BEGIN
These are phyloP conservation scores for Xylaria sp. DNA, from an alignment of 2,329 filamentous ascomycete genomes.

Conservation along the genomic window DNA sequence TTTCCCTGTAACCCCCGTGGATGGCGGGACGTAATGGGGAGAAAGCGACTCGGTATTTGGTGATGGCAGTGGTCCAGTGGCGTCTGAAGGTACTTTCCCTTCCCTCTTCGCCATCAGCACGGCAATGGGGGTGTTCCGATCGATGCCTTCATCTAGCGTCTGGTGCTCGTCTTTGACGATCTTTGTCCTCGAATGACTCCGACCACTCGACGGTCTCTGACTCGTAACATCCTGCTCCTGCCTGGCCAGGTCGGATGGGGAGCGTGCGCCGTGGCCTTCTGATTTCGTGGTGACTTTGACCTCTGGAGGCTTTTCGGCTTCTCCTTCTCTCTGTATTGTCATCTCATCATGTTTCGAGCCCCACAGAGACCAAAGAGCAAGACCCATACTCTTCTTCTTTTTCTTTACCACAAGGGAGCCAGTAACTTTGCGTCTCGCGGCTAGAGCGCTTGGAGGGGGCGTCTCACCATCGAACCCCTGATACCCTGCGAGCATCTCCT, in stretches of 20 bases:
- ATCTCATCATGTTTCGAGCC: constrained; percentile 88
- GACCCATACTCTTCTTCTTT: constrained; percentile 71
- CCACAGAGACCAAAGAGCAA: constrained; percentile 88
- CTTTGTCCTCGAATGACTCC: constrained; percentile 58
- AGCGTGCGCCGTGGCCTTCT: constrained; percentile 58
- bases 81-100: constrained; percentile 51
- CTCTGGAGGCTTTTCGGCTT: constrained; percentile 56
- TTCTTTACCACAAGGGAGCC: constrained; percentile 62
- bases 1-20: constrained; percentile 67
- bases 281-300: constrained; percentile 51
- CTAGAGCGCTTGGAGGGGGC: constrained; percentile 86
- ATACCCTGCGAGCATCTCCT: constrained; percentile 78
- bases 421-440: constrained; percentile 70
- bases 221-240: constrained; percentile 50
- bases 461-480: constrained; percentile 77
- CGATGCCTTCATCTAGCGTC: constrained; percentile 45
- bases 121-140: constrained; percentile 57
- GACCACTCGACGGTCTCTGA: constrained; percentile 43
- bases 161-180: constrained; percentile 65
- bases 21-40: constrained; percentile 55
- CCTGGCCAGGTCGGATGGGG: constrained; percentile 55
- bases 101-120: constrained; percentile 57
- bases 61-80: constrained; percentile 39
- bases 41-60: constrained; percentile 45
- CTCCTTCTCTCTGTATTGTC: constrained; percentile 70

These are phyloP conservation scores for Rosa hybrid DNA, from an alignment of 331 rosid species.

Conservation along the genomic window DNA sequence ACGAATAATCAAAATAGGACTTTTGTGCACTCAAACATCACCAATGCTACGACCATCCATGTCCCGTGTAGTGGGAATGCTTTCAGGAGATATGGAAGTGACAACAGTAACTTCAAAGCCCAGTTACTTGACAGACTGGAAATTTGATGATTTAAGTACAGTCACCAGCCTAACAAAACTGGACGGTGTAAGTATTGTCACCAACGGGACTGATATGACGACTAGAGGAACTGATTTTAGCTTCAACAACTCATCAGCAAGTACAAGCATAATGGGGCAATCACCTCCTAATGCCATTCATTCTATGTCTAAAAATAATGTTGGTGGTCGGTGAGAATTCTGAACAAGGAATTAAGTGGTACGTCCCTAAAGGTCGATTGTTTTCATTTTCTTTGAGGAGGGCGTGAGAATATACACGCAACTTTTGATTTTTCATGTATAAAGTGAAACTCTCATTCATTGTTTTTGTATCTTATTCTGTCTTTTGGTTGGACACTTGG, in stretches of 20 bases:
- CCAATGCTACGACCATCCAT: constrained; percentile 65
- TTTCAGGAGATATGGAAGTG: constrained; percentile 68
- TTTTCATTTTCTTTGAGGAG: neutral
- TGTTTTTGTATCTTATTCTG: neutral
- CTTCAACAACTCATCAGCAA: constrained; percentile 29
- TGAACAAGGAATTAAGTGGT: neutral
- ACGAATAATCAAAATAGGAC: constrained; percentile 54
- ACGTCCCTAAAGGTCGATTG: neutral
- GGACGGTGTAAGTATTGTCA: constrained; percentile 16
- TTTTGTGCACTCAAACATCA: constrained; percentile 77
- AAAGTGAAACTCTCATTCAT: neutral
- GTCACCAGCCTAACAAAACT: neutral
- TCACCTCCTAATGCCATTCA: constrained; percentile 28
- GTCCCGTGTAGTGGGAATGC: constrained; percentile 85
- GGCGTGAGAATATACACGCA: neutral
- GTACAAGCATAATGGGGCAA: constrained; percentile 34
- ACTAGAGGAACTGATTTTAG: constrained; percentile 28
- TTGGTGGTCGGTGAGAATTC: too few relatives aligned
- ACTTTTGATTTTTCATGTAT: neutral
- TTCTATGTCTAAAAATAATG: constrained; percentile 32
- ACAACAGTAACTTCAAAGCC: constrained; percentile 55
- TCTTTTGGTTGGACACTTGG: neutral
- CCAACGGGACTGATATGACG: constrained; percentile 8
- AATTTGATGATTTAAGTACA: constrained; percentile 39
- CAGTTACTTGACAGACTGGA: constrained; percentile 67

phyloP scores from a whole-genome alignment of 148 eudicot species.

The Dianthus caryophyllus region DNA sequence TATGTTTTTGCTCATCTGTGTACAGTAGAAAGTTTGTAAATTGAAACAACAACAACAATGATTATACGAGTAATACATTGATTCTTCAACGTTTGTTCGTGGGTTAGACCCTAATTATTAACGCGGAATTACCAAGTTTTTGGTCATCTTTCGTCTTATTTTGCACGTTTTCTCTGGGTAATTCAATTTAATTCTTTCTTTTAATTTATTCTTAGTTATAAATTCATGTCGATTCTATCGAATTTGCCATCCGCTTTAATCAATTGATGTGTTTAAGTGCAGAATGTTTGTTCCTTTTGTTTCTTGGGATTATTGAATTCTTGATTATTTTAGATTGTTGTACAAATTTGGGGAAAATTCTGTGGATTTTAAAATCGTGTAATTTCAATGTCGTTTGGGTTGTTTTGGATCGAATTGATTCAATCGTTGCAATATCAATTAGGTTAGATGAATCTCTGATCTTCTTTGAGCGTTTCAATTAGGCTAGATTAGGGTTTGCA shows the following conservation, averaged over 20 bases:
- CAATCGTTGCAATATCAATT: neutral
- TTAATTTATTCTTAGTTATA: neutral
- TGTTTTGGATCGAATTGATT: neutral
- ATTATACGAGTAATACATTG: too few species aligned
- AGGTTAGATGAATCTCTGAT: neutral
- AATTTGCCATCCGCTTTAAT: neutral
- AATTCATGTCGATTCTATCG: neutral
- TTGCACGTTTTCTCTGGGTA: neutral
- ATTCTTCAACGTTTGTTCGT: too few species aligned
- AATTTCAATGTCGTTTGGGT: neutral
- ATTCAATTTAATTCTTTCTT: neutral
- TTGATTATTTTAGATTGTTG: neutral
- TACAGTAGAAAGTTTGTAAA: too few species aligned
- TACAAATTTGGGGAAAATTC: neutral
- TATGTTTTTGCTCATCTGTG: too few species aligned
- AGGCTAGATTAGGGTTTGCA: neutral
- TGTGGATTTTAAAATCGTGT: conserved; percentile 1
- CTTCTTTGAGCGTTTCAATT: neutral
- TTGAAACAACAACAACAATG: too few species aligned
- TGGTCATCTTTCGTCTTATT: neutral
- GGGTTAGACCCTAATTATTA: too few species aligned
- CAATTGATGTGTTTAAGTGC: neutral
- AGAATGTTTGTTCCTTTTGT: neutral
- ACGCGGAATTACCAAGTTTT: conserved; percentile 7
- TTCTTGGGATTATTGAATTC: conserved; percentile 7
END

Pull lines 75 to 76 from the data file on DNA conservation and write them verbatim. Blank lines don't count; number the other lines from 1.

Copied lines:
- TTGAAACAACAACAACAATG: too few species aligned
- TGGTCATCTTTCGTCTTATT: neutral